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Disruptive technology meets the intractable challenge of fugitive-gas emissions

04th October 2017

Optical-gas imaging (OGI) makes gas clouds visible and operates as an infrared sensor capable of operating within the thermal spectrum

In 2016, regulatory authorities in North America started taking seriously the fact that methane is a very powerful greenhouse gas in its raw, or unburnt, form. They also took note that recent advances in thermal-imaging technology had lent credence to the assertion that fugitive emissions, or unintentional gas leaks, are happening on a much greater scale than ever before.

Combined with an unprecedented expansion in US onshore extraction and processing of natural gas, a basis for a perfect storm exists. An estimated USD2 billion of natural gas is lost each year to leaks.

The idea of natural gas as a clean fuel that can contribute to a reduction in urban pollution and greenhouse gas emissions is well-accepted both within the oil and gas industry and beyond.

Even the most prominent voices advocating for non-fossil-fuel renewable technology, including Greenpeace, publicly have accepted the important role natural gas plays in acting as a clean-fuel stepping-stone from energy based on coal or oil toward energy less reliant on fossil fuels. 

This strategy of expanded exploitation of natural gas is working, and globally so. For example, on April 21, 2017, the UK enjoyed its first 24-hour power-generation period completely free of coal since the year 1880. In the US, natural gas has surpassed coal as the nation’s leading power-generating fuel source, with its growth-rate surpassing any other energy source for power generation.

Reasons for uncertainty
Climate change commitments have been made by many western, economically-developed countries. Gas is a key weapon in the fight against CO2 emissions. In Asia, growing unease about air quality in post-industrial China has led to some impressive deals with natural gas supply countries such as Russia and Australia, but it is also this very supply chain that sometimes calls into question the greenhouse gas-reducing credentials of natural gas and its categorisation as a clean fuel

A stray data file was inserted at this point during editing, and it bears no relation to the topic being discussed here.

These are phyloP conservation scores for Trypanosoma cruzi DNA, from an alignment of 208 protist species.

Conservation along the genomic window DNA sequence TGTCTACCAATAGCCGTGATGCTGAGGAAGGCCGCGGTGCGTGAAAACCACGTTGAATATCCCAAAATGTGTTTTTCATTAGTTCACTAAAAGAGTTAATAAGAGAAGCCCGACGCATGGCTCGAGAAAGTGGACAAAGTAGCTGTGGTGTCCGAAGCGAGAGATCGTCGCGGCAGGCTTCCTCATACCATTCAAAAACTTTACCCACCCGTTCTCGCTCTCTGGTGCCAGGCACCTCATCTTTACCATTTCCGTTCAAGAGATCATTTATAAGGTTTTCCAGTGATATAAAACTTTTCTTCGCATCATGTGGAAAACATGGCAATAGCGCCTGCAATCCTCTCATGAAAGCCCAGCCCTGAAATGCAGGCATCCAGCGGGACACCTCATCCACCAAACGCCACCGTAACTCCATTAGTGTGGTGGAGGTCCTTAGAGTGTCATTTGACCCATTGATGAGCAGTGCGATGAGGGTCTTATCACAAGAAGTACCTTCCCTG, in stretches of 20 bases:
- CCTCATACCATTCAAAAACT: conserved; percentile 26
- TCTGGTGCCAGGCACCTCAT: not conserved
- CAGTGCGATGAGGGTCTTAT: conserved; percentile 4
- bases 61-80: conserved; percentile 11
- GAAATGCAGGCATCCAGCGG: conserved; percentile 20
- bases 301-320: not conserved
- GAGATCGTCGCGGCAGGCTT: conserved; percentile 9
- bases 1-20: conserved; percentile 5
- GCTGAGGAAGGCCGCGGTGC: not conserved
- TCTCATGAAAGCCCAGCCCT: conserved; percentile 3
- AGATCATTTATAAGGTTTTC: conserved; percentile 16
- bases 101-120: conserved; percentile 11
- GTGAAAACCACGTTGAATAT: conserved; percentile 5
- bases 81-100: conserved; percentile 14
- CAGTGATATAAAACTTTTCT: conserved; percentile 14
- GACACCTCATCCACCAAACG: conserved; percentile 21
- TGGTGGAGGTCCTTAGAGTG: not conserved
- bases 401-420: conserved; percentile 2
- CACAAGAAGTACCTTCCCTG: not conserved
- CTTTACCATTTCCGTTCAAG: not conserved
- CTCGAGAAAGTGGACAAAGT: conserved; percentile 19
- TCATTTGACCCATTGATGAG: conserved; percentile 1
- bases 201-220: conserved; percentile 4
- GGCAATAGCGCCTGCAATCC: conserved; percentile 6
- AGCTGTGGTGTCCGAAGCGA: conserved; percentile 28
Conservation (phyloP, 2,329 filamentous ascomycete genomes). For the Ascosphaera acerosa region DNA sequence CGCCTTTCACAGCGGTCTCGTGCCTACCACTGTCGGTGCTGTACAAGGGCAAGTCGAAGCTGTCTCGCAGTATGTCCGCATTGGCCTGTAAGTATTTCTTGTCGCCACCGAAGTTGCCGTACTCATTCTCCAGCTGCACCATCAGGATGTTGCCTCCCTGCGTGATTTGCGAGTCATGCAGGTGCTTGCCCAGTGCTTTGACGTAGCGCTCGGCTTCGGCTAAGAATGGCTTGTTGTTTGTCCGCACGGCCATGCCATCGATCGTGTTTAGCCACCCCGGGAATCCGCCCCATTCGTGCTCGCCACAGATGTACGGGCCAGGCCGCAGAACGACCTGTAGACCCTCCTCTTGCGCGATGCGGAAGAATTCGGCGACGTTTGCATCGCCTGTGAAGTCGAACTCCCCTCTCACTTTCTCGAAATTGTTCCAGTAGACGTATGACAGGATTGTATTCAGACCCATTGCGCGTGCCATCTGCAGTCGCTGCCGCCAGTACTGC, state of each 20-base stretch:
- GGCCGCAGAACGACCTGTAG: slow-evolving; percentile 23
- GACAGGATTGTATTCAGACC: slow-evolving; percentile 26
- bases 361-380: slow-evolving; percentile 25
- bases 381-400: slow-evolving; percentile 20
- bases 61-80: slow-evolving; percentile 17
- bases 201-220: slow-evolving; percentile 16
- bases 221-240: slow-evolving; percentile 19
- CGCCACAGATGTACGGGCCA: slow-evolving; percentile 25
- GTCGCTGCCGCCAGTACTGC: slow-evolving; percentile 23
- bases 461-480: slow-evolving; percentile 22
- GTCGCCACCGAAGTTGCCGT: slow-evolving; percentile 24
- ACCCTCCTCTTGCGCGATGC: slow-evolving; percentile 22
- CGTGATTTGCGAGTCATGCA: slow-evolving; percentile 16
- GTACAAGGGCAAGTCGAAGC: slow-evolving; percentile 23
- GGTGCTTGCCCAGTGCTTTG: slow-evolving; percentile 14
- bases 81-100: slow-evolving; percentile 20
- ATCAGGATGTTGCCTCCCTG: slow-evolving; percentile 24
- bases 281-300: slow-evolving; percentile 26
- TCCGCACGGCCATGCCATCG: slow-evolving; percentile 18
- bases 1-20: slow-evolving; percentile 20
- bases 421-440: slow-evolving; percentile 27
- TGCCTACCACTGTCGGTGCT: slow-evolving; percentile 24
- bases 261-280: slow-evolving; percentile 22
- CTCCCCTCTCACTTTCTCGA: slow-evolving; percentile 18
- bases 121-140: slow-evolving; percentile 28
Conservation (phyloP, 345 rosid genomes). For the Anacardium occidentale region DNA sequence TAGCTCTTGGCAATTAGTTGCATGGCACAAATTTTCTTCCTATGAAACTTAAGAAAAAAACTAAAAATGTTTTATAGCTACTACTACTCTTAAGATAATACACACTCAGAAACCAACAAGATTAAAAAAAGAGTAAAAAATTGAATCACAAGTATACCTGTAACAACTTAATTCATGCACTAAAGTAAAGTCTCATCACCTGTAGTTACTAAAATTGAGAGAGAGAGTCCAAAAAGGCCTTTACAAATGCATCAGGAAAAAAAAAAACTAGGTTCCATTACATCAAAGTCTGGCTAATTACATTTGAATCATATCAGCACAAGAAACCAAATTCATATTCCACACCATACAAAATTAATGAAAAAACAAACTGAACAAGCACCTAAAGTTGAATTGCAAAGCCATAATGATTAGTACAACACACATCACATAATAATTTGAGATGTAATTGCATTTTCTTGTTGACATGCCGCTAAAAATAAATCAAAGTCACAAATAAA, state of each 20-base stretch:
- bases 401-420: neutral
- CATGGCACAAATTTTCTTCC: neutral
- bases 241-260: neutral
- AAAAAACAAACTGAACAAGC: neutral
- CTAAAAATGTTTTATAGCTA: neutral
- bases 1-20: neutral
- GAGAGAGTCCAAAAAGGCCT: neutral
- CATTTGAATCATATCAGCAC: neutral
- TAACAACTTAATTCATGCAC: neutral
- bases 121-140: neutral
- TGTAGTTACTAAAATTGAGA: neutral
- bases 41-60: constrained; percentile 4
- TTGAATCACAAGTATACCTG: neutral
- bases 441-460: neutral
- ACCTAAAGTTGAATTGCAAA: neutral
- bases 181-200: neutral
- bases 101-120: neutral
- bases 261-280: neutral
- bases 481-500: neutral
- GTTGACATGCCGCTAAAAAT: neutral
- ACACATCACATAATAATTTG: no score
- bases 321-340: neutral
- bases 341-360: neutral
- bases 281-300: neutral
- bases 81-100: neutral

In the US, awareness of the raw-methane emissions environment in the natural gas production and supply-value chains has been growing. Emissions traces seen from space mirror the concentrations of activity around unconventional oil and gas production.

“Methane is a powerful greenhouse gas in its unburnt form,” Laith Amin, senior vice president, Digital Enterprise at Advisian, says. “In fact, raw methane is 86 times more potent as a greenhouse gas than CO2 when impact is considered over a 20-year period. Ultimately experts agree that if natural gas is to rival coal as a means of reducing greenhouse gas emissions, then emissions of raw methane in the supply chain must be held to less than one per cent of total production.”

In the US, raw-methane emissions estimates have been ranging from a lower-level estimate of two per cent of overall production to around 17 per cent. Alarmingly, the US Environmental Protection Agency (EPA) in recent years has increased its estimate of emissions in upstream gas operations by 134 per cent, bringing the overall total to 1.4 per cent of total production (which from time to time they flag as a possible  underestimation), or 40 per cent higher than the target that must be met for gas to provide comparative advantage over coal.

Methods of measurement
But why do these estimates vary so widely? “To answer this question, it is essential to also examine the method of measurement itself—and there are several different methods used,” Amin explains. “One method to estimate leak-emissions rates from equipment items having the potential to leak in any plant environment is simply to apply emissions factors and schedules provided by regulators. The emissions-per-equipment item then can be aggregated to a plant total to produce a volume for undesirable leaks, or fugitive emissions. 

This method takes no account of the actual leak rates, or if in fact the equipment is leaking at all. “The second, so-called incumbent, method is what is referred to as EPA Method 21. A measurement instrument, i.e., a flame ionisation detector, is held near the stream of a suspected leak and measures the concentration of the fugitive gas in the atmosphere (typically on a parts-per-million basis).

“It is difficult to underestimate the impact of Method 21-type emissions measurements on the oil and gas industry in recent decades. This method verifies that there is in fact a leak—vital information that can be passed on to repair programmes. In this way, significant greenhouse-gas reductions have been possible over the years, not to mention the valuable gas retained in the supply chain for end use.

“However, the historic success of Method 21 testing still does not explain the wide variances in estimates for fugitive greenhouse gas emissions, nor adequately explain why, if the method is as effective as supposed, a methane emissions footprint is visible from satellites to an extent that alerts regulators to a growing problem. These questions themselves illustrate our increasing sophistication, in terms of technology and otherwise, in informing ourselves as to the nature of fugitive gas emissions.”


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